The other day I was scanning the news headlines when one in particular peaked my interest. “Humane Society, others to pay Feld, Ringling Bros. $15 million in Asian elephant lawsuit.” The article reported on the conclusion of the 14-year lawsuit between the Humane Society of the United States (HSUS) and other animal rights groups and Feld Entertainment, parent company of Ringling Bros. and Barnum & Bailey Circus, over the care of its elephants.
The HSUS originally sued Feld in 2000, citing cruel treatment to the circus’ Asian elephants under the Endangered Species Act. Later, Feld filed a suit against the HSUS under the Racketeer Influenced and Corrupt Organizations Act (RICO), after learning that the animal rights groups and their lawyers had paid $190,000 to an elephant handler to be a paid plaintiff, and that the handler lied under oath.
In 2012, the American Society for the Prevention of Cruelty to Animals paid a $9.3 million settlement for its connection to false claims against Feld. The total settlements paid to Feld surpass $25 million. A May 15 Feld press release stated: “HSUS and animal rights groups the Fund for Animals, Animal Welfare Institute, Born Free USA (formerly the Animal Protection Institute), the Wildlife Advocacy Project, the law firm of Meyer, Glitzenstein & Crystal, and several current and former attorneys of that firm, paid the settlement for their involvement in the case brought under the Endangered Species Act (ESA) that the U.S. District Court ruled was ‘frivolous,’ ‘vexatious,’ and ‘groundless and unreasonable from its inception.’”
None of it surprises me. I haven’t liked the HSUS since I learned that they don’t actually operate any pet shelters and, in fact, give just one percent of the money they raise to pet shelters. In fact, more money goes into HSUS pension funds than to animal care. I especially take issue with their primary agenda, which includes shutting down any and all animal agriculture – including the horse industry. Their existence threatens not only our livelihoods, but our way of life. If you want straightforward facts about HSUS business practices, including detailed financial records, and beliefs, visit www.humanewatch.org.
What did surprise me, however, was the reaction of people who should, quite honestly, know better. I wondered, how can people who make their living in the equine industry, or choose to breed, ride or show horses as a hobby, still support the HSUS?
Then I saw another article. This one, titled, “I don’t want to be right,” was posted by Maria Konnikova on The New Yorker’s website under the link, “Why do people persist in believing things that just aren’t true?” That was my question exactly. There is hard evidence that the HSUS lies and deceives people for its own gain. So why do people still trust their information? Why do people blindly believe their lies?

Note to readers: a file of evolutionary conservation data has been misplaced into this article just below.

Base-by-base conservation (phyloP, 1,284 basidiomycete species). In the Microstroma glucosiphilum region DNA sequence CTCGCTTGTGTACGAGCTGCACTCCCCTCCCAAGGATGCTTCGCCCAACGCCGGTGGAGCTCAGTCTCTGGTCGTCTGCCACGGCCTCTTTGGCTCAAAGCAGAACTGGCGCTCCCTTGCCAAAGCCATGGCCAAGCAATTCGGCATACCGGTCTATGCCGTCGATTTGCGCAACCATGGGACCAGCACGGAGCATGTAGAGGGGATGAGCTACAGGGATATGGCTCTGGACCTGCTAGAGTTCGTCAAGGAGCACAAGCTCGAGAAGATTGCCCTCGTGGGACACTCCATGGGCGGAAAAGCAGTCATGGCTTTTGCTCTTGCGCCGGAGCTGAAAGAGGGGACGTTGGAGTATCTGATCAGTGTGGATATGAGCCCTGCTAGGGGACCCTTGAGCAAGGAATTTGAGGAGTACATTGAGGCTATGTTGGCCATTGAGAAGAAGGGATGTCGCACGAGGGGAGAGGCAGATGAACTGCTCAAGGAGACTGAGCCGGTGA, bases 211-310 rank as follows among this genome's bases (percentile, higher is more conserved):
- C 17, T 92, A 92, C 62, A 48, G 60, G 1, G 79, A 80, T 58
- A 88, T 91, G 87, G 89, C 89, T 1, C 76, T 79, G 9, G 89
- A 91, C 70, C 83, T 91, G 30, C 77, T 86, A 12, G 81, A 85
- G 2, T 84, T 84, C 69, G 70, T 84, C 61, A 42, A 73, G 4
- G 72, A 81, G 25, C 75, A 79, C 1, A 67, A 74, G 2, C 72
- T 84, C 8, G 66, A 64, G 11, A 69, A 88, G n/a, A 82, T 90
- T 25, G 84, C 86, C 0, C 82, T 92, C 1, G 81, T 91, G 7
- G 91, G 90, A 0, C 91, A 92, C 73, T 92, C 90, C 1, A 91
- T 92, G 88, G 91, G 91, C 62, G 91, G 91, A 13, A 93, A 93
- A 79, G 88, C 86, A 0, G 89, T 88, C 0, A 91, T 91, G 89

Brendan Nyhan, a political science professor at Dartmouth, embarked upon a three-year research project to find some answers about false beliefs. What he learned was that not all false information turns into a false belief, and not all false beliefs are difficult to correct. Konnikova explained it like this: “When there’s no immediate threat to our understanding of the world, we change our beliefs. It’s when that change contradicts something we’ve long held as important that problems occur. In those scenarios, attempts at correction can indeed be tricky.”
Many of the people who support groups like the HSUS and People for the Ethical Treatment of Animals (PETA) are staunch advocates for animal welfare. It’s an issue they have long held as important. Nyhan’s research tells us that correcting the false beliefs of those people will be difficult.
When researchers tried to modify false beliefs by presenting the facts, they found that, “the only people who had changed their views were those who were ideologically predisposed to disbelieve the fact in question. If someone held a contrary attitude, the correction not only didn’t work – it made the subject more distrustful of the source.”
That’s the exact reaction I’ve seen from people over the Ringling Bros. elephant case. Despite the evidence that proves the HSUS paid a witness who then lied under oath, some people are more convinced than ever that circuses abuse elephants.
False beliefs, Nyhan theorizes, actually have little to do with facts and evidence. Instead, they are wrapped up in our own sense of self. If you see yourself as an advocate for animals (don’t we all?), you are more likely to keep your false beliefs, even with a supposedly conscious awareness of the truth.
This is a slippery slope for those of us in the horse industry. The thing that draws us to this industry in the first place – a love of animals – predisposes us to want to believe groups that claim to be helping animals. If we can donate and feel good about being a part of that effort, all the better.
The HSUS settlement isn’t about being pro- or anti-circus. It’s about the lying and bribery used by animal rights groups like the HSUS and PETA to get people to support their cause. I don’t care what you believe – everyone has a right to their opinion – but I do care when people base their beliefs on lies and misinformation. Do your own research. Talk to people on both sides. Go see for yourself. Then be as anti- or as pro- as you want. But don’t blindly follow the so-called “truth” presented by animals rights groups.
British philosopher Bertrand Russell once wrote: “If a man is offered a fact which goes against his instincts, he will scrutinize it closely, and unless the evidence is overwhelming, he will refuse to believe it. If, on the other hand, he is offered something which affords a reason for acting in accordance to his instincts, he will accept it even on the slightest evidence. The origin of myths is explained in this way.”
Don’t perpetuate the myths by holding on to false beliefs.